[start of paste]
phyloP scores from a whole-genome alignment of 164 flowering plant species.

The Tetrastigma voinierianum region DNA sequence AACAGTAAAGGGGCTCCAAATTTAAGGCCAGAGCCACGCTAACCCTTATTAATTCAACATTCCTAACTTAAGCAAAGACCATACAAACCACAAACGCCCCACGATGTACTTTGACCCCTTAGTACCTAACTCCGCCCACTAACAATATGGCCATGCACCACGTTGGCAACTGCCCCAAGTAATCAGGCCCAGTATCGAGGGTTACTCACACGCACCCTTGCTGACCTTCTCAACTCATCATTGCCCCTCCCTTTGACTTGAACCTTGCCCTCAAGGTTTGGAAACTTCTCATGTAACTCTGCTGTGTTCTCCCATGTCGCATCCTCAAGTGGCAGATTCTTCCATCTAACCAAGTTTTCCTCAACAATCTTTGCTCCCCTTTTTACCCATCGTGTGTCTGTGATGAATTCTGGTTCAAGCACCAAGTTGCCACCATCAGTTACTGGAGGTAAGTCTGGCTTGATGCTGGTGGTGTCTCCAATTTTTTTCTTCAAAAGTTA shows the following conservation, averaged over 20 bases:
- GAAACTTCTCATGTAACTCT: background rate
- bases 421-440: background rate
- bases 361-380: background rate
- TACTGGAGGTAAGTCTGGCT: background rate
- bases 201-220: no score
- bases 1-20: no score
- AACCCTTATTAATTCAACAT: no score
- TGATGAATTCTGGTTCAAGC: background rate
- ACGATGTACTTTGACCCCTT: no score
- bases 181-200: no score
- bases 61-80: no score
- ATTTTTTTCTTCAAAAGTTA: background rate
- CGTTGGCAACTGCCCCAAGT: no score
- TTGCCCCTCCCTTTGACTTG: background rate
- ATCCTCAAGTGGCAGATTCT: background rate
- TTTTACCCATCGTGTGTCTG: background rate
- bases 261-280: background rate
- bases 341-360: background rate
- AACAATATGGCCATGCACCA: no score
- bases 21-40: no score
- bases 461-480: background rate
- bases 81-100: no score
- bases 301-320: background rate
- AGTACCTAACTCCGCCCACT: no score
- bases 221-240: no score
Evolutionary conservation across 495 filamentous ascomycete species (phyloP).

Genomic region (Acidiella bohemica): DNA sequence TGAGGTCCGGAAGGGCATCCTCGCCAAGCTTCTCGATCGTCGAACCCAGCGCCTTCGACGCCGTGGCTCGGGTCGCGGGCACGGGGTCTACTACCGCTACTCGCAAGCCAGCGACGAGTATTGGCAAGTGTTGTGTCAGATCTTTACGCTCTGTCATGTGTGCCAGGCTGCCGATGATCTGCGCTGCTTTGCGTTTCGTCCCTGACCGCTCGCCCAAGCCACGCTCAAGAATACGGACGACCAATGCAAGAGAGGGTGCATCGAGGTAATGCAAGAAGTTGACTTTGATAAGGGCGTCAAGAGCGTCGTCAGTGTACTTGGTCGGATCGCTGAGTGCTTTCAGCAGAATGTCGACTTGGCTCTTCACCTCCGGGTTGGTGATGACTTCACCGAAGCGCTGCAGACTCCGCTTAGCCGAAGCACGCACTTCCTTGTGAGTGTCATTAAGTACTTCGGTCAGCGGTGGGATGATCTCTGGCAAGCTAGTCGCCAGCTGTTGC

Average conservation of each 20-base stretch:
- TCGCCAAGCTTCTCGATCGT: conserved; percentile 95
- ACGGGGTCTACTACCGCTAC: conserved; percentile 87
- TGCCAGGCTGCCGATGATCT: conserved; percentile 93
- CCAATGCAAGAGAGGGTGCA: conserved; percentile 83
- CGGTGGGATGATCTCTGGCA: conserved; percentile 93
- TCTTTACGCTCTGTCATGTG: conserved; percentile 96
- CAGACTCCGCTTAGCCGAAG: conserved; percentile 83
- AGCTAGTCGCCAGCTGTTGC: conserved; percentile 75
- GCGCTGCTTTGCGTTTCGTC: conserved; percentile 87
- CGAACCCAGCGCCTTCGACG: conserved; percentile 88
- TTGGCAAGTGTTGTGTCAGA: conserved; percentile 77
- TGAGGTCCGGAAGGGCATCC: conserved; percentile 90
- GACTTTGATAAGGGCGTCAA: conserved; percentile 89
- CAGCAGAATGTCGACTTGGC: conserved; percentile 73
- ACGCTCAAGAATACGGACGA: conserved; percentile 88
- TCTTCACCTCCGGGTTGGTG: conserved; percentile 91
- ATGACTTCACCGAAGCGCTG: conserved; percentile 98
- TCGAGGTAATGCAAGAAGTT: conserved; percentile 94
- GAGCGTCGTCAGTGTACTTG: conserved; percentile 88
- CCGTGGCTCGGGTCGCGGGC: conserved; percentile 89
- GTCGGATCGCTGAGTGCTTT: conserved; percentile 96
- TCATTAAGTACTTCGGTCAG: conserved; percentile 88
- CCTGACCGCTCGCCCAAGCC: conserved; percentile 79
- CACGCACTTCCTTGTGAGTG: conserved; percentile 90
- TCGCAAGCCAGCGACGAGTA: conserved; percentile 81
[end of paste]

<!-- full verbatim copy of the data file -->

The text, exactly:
phyloP scores from a whole-genome alignment of 164 flowering plant species.

The Tetrastigma voinierianum region DNA sequence AACAGTAAAGGGGCTCCAAATTTAAGGCCAGAGCCACGCTAACCCTTATTAATTCAACATTCCTAACTTAAGCAAAGACCATACAAACCACAAACGCCCCACGATGTACTTTGACCCCTTAGTACCTAACTCCGCCCACTAACAATATGGCCATGCACCACGTTGGCAACTGCCCCAAGTAATCAGGCCCAGTATCGAGGGTTACTCACACGCACCCTTGCTGACCTTCTCAACTCATCATTGCCCCTCCCTTTGACTTGAACCTTGCCCTCAAGGTTTGGAAACTTCTCATGTAACTCTGCTGTGTTCTCCCATGTCGCATCCTCAAGTGGCAGATTCTTCCATCTAACCAAGTTTTCCTCAACAATCTTTGCTCCCCTTTTTACCCATCGTGTGTCTGTGATGAATTCTGGTTCAAGCACCAAGTTGCCACCATCAGTTACTGGAGGTAAGTCTGGCTTGATGCTGGTGGTGTCTCCAATTTTTTTCTTCAAAAGTTA shows the following conservation, averaged over 20 bases:
- GAAACTTCTCATGTAACTCT: background rate
- bases 421-440: background rate
- bases 361-380: background rate
- TACTGGAGGTAAGTCTGGCT: background rate
- bases 201-220: no score
- bases 1-20: no score
- AACCCTTATTAATTCAACAT: no score
- TGATGAATTCTGGTTCAAGC: background rate
- ACGATGTACTTTGACCCCTT: no score
- bases 181-200: no score
- bases 61-80: no score
- ATTTTTTTCTTCAAAAGTTA: background rate
- CGTTGGCAACTGCCCCAAGT: no score
- TTGCCCCTCCCTTTGACTTG: background rate
- ATCCTCAAGTGGCAGATTCT: background rate
- TTTTACCCATCGTGTGTCTG: background rate
- bases 261-280: background rate
- bases 341-360: background rate
- AACAATATGGCCATGCACCA: no score
- bases 21-40: no score
- bases 461-480: background rate
- bases 81-100: no score
- bases 301-320: background rate
- AGTACCTAACTCCGCCCACT: no score
- bases 221-240: no score
Evolutionary conservation across 495 filamentous ascomycete species (phyloP).

Genomic region (Acidiella bohemica): DNA sequence TGAGGTCCGGAAGGGCATCCTCGCCAAGCTTCTCGATCGTCGAACCCAGCGCCTTCGACGCCGTGGCTCGGGTCGCGGGCACGGGGTCTACTACCGCTACTCGCAAGCCAGCGACGAGTATTGGCAAGTGTTGTGTCAGATCTTTACGCTCTGTCATGTGTGCCAGGCTGCCGATGATCTGCGCTGCTTTGCGTTTCGTCCCTGACCGCTCGCCCAAGCCACGCTCAAGAATACGGACGACCAATGCAAGAGAGGGTGCATCGAGGTAATGCAAGAAGTTGACTTTGATAAGGGCGTCAAGAGCGTCGTCAGTGTACTTGGTCGGATCGCTGAGTGCTTTCAGCAGAATGTCGACTTGGCTCTTCACCTCCGGGTTGGTGATGACTTCACCGAAGCGCTGCAGACTCCGCTTAGCCGAAGCACGCACTTCCTTGTGAGTGTCATTAAGTACTTCGGTCAGCGGTGGGATGATCTCTGGCAAGCTAGTCGCCAGCTGTTGC

Average conservation of each 20-base stretch:
- TCGCCAAGCTTCTCGATCGT: conserved; percentile 95
- ACGGGGTCTACTACCGCTAC: conserved; percentile 87
- TGCCAGGCTGCCGATGATCT: conserved; percentile 93
- CCAATGCAAGAGAGGGTGCA: conserved; percentile 83
- CGGTGGGATGATCTCTGGCA: conserved; percentile 93
- TCTTTACGCTCTGTCATGTG: conserved; percentile 96
- CAGACTCCGCTTAGCCGAAG: conserved; percentile 83
- AGCTAGTCGCCAGCTGTTGC: conserved; percentile 75
- GCGCTGCTTTGCGTTTCGTC: conserved; percentile 87
- CGAACCCAGCGCCTTCGACG: conserved; percentile 88
- TTGGCAAGTGTTGTGTCAGA: conserved; percentile 77
- TGAGGTCCGGAAGGGCATCC: conserved; percentile 90
- GACTTTGATAAGGGCGTCAA: conserved; percentile 89
- CAGCAGAATGTCGACTTGGC: conserved; percentile 73
- ACGCTCAAGAATACGGACGA: conserved; percentile 88
- TCTTCACCTCCGGGTTGGTG: conserved; percentile 91
- ATGACTTCACCGAAGCGCTG: conserved; percentile 98
- TCGAGGTAATGCAAGAAGTT: conserved; percentile 94
- GAGCGTCGTCAGTGTACTTG: conserved; percentile 88
- CCGTGGCTCGGGTCGCGGGC: conserved; percentile 89
- GTCGGATCGCTGAGTGCTTT: conserved; percentile 96
- TCATTAAGTACTTCGGTCAG: conserved; percentile 88
- CCTGACCGCTCGCCCAAGCC: conserved; percentile 79
- CACGCACTTCCTTGTGAGTG: conserved; percentile 90
- TCGCAAGCCAGCGACGAGTA: conserved; percentile 81